Have fishing pole, will travel: Moore angler knows all the honey holes
Bill Tharp probably knows more good fishing holes than anybody in Oklahoma.
That's not news to anyone who follows the 65-year-old Moore angler on social media. Tharp has posted photos of big bass he has caught from small lakes and ponds all over the state.
Just last week, Tharp shared photos of bass caught in Oklahoma City, Norman, Lawton and Durant. That seems to be a pretty typical week for Tharp, judging from his Facebook and Instagram accounts.
Although we have never met in person, I have been friends with Tharp on Facebook for a couple of years. On Wednesday, after he posted another photo of a big bass and crappie he had caught near Durant, I decided I needed to hear this guy's story. Nobody has that many friends and relatives with good fishing spots.
So I messaged Tharp on Facebook and asked him to call me on Wednesday, and he promptly did. He was driving back from Durant where he had landed several bass and a big crappie at some local ponds.
Tharp explained that he is a self-employed non-emergency medical transporter. He has two wheelchair-equipped vans and picks up Medicaid patients at their homes or nursing care facilities across the state and drives them to and from their medical appointments. During the wait, Tharp will go fishing at a nearby lake or pond.
"Wherever I am at, that's where I fish," Tharp said. "Sometimes I only have 15 minutes to fish. Other times, I have three or four hours."
As a result, Tharp has discovered hundreds of small lakes and ponds in Oklahoma and caught thousands of fish over the years. He finds the fishing spots by various means. Sometimes he will get on Google Maps, find out what public lakes or ponds are nearby, and start exploring.
Sometimes he will go to the local Walmart and ask for tips from employees in the sporting goods department. One time, a couple of teenagers overheard his inquiries and invited him to tag along with them to a local honey hole.
Other times, he will call the Oklahoma Department of Wildlife Conservation's fishing biologist and ask for a suggestion. Sometimes the patient he is transporting might know a good pond nearby, like the one behind the Marietta hospital.
"I walked back there and caught 15 bass," Tharp said.
Sometimes he finds fishing locations just by chance, like a pond near Seminole. Ahead of schedule to pick up a patient from the nursing home one day, Tharp stopped to fish at a pond where he had seen others casting a line on previous trips.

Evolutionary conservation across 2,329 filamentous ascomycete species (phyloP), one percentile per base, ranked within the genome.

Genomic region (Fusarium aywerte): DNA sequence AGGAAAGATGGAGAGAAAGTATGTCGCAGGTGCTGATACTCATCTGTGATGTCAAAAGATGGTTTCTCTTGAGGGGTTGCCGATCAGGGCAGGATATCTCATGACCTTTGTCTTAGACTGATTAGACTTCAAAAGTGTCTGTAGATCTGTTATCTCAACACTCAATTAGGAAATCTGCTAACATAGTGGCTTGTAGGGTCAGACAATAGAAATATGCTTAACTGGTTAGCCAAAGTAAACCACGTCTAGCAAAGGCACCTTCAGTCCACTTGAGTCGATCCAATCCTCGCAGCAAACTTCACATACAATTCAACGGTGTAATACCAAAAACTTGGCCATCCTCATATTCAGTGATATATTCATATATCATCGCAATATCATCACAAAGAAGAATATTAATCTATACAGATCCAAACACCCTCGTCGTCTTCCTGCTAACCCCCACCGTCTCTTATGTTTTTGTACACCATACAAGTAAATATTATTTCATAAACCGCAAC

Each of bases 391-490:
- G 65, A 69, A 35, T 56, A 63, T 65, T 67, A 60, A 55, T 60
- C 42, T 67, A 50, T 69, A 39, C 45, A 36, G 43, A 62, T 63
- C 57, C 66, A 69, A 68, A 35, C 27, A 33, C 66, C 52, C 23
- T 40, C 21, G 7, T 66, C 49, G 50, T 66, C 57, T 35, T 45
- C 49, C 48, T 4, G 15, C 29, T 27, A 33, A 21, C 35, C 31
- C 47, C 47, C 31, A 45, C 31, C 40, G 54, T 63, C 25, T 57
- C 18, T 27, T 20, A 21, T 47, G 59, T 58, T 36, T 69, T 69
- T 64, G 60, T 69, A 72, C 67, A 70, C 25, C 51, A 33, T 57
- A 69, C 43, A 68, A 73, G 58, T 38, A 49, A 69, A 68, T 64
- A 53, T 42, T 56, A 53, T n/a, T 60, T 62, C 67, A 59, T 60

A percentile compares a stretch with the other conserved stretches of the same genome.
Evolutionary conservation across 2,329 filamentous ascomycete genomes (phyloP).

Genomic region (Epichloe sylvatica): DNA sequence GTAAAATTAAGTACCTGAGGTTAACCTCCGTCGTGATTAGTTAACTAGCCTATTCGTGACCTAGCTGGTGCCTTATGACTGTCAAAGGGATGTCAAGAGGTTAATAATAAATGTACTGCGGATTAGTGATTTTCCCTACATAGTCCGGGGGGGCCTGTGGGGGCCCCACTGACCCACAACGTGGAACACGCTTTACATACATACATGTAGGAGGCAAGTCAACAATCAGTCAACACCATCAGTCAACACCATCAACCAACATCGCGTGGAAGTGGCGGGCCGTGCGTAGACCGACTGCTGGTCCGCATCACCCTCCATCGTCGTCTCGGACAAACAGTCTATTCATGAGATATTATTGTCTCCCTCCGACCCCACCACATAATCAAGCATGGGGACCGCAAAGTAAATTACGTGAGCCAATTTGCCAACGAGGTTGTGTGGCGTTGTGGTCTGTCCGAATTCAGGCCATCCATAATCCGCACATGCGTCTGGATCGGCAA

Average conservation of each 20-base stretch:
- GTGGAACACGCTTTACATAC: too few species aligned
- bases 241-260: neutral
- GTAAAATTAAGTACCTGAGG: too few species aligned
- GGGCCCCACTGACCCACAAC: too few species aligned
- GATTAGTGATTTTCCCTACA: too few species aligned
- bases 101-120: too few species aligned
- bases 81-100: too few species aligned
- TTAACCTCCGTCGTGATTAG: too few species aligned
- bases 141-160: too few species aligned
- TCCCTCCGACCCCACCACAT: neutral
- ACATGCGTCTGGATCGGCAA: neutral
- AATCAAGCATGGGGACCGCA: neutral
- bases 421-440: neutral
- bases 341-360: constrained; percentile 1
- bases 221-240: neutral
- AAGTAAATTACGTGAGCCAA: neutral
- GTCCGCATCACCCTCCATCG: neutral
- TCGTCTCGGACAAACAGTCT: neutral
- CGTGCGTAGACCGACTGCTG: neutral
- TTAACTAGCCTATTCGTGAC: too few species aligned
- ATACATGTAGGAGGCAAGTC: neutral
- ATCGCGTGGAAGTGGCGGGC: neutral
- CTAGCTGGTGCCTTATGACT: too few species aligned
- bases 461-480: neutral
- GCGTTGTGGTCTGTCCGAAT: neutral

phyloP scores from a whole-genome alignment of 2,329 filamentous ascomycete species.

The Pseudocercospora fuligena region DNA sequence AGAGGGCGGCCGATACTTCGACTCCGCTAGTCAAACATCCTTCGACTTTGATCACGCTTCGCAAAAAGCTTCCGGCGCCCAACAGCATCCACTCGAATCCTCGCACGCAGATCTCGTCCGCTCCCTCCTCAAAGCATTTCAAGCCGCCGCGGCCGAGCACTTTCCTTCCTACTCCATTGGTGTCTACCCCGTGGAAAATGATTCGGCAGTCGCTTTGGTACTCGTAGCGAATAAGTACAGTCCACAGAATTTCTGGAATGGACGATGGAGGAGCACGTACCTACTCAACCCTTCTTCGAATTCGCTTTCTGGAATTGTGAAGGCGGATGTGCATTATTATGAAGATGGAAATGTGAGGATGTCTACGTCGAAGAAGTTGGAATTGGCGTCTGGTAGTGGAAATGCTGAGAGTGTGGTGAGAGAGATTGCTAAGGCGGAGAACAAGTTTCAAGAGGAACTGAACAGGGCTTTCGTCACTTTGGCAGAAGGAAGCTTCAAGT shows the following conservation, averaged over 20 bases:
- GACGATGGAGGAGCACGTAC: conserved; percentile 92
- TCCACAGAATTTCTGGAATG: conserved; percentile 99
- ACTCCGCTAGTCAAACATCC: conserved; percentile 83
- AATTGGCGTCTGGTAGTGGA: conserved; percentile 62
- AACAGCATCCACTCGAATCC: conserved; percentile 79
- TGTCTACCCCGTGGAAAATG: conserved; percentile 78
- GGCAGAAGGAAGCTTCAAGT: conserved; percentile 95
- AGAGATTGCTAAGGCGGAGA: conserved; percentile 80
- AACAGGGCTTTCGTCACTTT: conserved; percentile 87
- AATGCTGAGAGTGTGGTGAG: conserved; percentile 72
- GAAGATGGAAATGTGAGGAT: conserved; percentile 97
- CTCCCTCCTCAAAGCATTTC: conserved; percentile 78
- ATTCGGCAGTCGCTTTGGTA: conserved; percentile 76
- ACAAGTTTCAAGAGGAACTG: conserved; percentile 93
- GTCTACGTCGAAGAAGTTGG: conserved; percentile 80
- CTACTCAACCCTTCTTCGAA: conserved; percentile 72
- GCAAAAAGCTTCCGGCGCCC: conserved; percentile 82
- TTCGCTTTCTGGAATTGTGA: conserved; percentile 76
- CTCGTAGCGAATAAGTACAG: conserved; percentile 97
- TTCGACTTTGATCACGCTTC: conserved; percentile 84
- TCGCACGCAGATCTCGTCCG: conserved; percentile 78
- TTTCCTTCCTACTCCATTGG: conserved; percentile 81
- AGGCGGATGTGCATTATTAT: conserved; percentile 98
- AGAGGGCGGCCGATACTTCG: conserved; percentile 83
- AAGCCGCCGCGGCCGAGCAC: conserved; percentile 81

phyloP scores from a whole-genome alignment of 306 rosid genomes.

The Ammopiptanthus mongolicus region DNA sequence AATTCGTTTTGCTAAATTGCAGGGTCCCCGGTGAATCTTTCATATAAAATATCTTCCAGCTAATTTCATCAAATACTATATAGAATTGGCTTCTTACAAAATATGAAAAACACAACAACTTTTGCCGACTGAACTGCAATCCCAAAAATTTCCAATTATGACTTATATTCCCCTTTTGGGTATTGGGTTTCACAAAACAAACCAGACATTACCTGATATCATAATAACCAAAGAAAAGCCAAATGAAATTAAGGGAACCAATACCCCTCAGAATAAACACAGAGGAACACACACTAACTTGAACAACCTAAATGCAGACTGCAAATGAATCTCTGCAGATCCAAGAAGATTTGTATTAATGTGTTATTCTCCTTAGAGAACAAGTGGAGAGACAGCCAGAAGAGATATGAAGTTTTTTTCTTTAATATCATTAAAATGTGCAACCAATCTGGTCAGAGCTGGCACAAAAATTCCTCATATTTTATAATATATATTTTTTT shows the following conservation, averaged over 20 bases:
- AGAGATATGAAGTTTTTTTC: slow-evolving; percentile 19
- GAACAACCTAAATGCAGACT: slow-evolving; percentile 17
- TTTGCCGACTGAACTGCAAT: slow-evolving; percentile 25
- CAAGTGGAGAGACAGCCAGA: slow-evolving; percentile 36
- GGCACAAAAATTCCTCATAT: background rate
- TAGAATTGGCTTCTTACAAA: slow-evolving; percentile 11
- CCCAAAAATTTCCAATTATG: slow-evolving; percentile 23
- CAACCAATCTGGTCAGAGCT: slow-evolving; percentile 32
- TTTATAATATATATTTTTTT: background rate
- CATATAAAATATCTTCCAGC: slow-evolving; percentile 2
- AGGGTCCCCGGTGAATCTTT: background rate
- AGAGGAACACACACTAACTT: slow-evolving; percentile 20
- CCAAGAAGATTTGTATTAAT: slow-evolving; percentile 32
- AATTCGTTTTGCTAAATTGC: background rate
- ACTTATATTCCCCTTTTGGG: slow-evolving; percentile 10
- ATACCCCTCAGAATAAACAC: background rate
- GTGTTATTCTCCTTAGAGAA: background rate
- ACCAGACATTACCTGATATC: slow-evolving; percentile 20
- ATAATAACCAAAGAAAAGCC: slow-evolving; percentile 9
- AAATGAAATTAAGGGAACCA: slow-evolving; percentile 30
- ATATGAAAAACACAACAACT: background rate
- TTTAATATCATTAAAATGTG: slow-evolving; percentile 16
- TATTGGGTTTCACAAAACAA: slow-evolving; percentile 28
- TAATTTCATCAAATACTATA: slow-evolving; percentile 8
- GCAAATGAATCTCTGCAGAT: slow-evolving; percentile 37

"I just pulled off the side of the road, grabbed my rod with the square-bill crankbait and I caught six bass. And I bet the best one was a 6½-pounder," he said. "I was standing on the shoulder of the road casting into this little pond catching lunker bass."
Tharp fishes at locations that most bass anglers drive by heading to a major lake.
"I caught a bass more than 5 pounds out of the pond in Chickasha where they do the Christmas lights," Tharp said.
These are not just fish stories. Tharp has the photos to prove it. Eric Faucett of Norman, who fishes on the FLW Toyota Series, became friends with Tharp through social media. He nicknamed Tharp "The Land Hammer" because he catches so many fish from the bank.
"Any time of year, any day, he can catch them," Faucett said. "I fish all kinds of lakes and stuff, but if I needed a pond to fish, he would be the first person I would call. I guarantee he would win a tournament against land fishermen any day of the week."
Ask Tharp where he has fished in Oklahoma, and the list is practically endless. He has caught bass on small state lakes and ponds across the state that most of us have never heard of. Frequently, he will fish the "Close to Home" waters in the Oklahoma City area, such as Kitchen Lake where he posted a photo of a nice bass on Thursday.
Tharp now has fishing holes he regularly visits on his travels, but he is still finding new places to practice his brand of CPR: catch, photograph and release.
Some of his friends have suggested he write a book, but Tharp is reluctant.
"I don't want everybody to know where I go," he said.